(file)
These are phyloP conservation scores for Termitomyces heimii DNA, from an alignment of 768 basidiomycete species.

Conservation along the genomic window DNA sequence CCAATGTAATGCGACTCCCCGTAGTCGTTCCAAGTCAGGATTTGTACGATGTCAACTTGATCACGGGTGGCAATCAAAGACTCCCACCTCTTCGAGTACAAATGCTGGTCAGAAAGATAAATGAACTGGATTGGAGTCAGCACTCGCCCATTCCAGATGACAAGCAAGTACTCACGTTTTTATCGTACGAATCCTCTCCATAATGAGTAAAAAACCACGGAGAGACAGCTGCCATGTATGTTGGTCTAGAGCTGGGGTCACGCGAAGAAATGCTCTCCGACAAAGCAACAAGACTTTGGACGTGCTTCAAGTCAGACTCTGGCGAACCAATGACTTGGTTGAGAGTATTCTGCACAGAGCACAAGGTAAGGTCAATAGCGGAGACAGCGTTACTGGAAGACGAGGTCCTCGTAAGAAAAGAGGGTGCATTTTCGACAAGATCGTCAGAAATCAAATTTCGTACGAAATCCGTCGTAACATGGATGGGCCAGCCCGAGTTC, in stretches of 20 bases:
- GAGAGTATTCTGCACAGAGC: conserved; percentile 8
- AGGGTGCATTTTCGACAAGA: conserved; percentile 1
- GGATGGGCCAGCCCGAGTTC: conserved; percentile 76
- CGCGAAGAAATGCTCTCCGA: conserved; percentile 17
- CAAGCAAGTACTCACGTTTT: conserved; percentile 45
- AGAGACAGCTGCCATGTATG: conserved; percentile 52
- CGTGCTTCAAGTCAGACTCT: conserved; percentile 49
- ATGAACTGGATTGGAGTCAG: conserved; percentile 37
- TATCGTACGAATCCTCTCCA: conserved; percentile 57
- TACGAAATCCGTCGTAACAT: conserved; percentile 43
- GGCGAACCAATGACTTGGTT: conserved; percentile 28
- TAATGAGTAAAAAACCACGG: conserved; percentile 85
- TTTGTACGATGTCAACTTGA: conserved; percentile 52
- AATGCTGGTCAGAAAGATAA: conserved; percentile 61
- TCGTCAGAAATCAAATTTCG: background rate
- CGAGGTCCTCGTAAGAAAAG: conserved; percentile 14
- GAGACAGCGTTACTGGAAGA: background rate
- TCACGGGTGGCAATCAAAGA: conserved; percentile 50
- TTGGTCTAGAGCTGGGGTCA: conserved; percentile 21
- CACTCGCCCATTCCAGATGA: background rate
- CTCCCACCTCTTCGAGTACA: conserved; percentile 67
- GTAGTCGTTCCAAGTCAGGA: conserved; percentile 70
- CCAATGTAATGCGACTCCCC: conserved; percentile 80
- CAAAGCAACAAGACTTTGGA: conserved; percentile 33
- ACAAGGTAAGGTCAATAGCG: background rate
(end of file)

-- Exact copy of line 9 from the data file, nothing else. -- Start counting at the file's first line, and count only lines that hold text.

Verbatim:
- CGTGCTTCAAGTCAGACTCT: conserved; percentile 49